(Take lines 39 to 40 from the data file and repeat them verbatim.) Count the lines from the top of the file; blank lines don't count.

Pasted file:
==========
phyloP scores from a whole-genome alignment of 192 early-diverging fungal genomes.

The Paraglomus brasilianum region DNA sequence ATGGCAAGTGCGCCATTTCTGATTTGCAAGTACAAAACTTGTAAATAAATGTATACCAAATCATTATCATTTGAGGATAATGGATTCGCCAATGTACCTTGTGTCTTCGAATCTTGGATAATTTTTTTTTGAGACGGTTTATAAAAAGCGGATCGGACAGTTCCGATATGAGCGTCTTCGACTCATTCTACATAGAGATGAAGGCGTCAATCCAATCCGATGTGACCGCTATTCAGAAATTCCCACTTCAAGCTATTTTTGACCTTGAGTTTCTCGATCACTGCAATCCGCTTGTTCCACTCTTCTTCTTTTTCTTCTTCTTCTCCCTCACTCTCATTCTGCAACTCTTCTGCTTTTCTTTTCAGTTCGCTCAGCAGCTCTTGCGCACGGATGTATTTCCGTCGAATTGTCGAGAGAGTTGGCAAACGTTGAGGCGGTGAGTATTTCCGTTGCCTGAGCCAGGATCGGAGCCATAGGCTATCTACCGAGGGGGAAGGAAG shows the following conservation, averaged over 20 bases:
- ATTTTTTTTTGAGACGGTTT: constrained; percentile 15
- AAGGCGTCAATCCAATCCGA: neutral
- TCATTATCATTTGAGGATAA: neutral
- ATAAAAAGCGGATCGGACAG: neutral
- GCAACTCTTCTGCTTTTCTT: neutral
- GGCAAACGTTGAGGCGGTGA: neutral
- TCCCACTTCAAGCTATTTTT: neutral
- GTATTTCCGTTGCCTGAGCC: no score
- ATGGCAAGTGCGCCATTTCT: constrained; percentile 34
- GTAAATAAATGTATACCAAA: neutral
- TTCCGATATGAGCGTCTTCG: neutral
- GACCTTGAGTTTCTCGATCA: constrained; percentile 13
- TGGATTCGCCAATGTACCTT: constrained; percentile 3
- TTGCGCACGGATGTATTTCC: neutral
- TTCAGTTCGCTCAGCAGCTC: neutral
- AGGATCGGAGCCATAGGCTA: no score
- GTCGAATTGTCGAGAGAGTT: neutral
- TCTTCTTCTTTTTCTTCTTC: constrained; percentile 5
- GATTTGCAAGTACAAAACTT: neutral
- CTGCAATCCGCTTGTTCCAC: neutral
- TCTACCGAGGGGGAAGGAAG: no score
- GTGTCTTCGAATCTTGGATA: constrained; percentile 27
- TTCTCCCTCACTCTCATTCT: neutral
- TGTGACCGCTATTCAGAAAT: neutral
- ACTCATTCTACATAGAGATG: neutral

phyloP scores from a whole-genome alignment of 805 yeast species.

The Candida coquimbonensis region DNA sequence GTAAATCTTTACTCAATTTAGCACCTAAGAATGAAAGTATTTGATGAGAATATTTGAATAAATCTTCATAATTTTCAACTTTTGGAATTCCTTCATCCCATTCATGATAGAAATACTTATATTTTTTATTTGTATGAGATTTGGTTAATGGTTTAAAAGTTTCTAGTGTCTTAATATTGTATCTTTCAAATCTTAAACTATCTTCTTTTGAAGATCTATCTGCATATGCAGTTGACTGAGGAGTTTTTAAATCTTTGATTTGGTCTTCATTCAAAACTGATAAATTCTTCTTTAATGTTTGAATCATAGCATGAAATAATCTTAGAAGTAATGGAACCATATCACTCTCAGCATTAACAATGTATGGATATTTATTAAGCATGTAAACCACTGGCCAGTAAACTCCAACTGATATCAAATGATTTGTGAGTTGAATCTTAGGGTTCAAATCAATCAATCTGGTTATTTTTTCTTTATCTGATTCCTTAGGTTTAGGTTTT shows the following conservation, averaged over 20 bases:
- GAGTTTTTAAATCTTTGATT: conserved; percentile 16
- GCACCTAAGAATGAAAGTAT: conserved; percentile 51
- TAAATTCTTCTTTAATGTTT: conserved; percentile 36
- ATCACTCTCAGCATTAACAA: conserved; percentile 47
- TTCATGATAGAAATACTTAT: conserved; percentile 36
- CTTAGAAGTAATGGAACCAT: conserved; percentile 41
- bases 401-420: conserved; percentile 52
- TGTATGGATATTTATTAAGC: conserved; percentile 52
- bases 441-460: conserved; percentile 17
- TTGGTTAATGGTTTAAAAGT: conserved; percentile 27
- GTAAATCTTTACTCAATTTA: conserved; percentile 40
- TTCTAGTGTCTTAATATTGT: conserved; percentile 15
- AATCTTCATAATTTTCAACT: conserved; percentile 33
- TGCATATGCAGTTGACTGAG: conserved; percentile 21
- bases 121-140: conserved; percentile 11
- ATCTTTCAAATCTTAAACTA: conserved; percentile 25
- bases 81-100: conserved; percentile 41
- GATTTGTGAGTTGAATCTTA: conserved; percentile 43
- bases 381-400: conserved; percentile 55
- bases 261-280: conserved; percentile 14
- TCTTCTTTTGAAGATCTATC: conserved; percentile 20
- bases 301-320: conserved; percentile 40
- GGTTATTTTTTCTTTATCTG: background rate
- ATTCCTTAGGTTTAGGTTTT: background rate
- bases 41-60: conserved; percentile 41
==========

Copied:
- TTGGTTAATGGTTTAAAAGT: conserved; percentile 27
- GTAAATCTTTACTCAATTTA: conserved; percentile 40